Lamborn only Colorado lawmaker to vote against debt deal
DENVER — In the end, all but one member of the Colorado congressional delegation voted in support of the legislation to re-open the government and avoid a potentially catastrophic default on the nation’s debts, which passed both the House and Senate Wednesday night.
Rep. Doug Lamborn, R-Colorado Springs, voted against the legislation, which passed the House on a vote of 285-144, with nearly all Democrats and roughly half of the House Republicans voting yes.
Rep. Mike Coffman, R-Aurora, was the first of Colorado’s four House Republicans to signal his support for the measure in an interview earlier Wednesday with FOX31 Denver.
Rep. Cory Gardner, R-Yuma, and Rep. Scott Tipton, R-Grand Junction, gave little indication of how they’d vote even as they took to the House floor, where they ultimately voted to support the proposal, which includes legislation to raise a cap on federal disaster relief dollars that can go to Colorado victims of last month’s devastating floods.
Coffman, unlike his colleagues, represents a district that’s evenly split among Democrats, Republicans and unaffiliated voters, leaving him one of the most vulnerable incumbents in Congress heading into next year’s midterm elections.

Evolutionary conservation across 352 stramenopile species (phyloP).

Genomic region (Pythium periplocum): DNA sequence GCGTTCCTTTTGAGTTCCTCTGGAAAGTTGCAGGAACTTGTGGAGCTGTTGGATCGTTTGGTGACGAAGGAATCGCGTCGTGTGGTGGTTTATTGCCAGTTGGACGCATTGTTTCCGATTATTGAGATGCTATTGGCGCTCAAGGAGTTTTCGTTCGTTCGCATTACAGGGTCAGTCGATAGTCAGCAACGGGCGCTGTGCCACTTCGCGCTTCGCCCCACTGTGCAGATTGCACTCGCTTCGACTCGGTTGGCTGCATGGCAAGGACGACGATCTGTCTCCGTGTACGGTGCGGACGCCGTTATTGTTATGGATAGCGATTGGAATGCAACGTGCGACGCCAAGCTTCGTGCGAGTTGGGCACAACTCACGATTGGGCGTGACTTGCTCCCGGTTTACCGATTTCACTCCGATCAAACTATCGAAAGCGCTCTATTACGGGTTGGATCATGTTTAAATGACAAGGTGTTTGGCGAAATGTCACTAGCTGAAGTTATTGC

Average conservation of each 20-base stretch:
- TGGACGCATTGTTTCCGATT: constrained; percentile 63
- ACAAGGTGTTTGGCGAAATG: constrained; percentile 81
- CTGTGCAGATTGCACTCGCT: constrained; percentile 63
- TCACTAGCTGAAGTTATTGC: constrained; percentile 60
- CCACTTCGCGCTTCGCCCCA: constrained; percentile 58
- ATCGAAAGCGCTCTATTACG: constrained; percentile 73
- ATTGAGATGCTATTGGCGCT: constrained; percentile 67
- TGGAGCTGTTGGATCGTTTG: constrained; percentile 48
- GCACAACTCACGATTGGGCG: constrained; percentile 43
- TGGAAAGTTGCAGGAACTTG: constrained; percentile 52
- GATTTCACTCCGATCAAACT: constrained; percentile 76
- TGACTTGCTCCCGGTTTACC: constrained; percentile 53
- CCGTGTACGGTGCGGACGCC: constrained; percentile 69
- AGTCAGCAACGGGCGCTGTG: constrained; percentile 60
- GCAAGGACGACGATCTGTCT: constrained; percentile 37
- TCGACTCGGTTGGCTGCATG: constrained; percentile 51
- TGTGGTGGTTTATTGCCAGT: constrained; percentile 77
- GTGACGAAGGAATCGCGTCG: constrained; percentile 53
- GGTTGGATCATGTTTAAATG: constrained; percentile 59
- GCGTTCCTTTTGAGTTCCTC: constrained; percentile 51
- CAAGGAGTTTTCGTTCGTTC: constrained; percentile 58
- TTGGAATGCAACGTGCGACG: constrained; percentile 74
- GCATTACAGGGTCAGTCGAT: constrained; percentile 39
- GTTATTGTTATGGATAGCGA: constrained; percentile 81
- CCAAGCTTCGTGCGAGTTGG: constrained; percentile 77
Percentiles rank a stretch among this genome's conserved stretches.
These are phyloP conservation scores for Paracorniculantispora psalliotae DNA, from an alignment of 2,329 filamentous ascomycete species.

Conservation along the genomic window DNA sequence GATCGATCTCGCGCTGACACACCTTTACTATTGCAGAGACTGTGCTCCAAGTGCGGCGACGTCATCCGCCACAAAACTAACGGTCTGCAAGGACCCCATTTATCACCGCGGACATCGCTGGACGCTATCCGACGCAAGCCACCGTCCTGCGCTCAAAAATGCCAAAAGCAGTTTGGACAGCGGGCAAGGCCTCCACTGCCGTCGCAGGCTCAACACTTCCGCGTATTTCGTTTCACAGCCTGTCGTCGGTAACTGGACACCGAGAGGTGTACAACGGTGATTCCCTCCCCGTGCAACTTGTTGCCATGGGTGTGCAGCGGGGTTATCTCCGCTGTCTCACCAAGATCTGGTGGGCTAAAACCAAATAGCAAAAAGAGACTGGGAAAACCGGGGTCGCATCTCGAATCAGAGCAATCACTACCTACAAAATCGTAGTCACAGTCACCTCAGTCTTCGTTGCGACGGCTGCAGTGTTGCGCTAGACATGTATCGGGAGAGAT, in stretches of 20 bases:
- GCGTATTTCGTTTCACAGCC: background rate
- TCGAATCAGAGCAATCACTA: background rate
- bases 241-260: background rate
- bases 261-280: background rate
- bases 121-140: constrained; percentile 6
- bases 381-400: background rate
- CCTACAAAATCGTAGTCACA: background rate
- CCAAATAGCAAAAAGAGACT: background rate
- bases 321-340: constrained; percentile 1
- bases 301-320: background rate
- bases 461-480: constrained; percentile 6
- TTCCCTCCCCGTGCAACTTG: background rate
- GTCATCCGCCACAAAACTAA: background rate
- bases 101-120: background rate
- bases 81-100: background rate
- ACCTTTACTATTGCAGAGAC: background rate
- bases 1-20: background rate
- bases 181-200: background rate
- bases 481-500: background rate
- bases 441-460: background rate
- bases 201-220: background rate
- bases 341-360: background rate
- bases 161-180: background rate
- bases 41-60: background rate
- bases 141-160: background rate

Lamborn, on the flip side, represents one of the safest seats in the country and, like many of the House conservatives who forced Speaker John Boehner to lead their charge to defund Obamacare by shutting down the government, would only be politically vulnerable in a potential Republican primary, not in a general election.
All three Democrats from Colorado, Rep. Diana DeGette of Denver, Rep. Jared Polis of Boulder and Rep. Ed Perlmutter of Golden, voted in favor of the legislation.
Here are the official statements released by members of the Colorado delegation:
Coffman: “I’m supporting this agreement tonight because Washington has been frozen by partisan gridlock in both political parties. This proposal is a bipartisan compromise that reopens the Federal Government and requires we begin negotiations to reduce our nation’s rising debt. Essentially, this proposal says we’re done fighting and we’re ready to begin an honest discussion about solutions for reducing the debt.”
DeGette: “The bill I voted for tonight is far from perfect, but it fulfills our most basic obligations to keep the federal government running and pay our nation’s bills. While it was the eleventh hour, I am pleased the House Republican Majority decided to end the partisan games and avoid devastating our economy. Unfortunately, in the past 16 days, collateral damage has already been done. Since the government shut down, our economy has lost billions of dollars, while 800,000 hard-working Americans were furloughed, fearful they would not be able to pay their bills and uncertain of how to support their families. The looming threat of defaulting on our debts caused uncertainty in the markets and a loss of confidence around the globe.”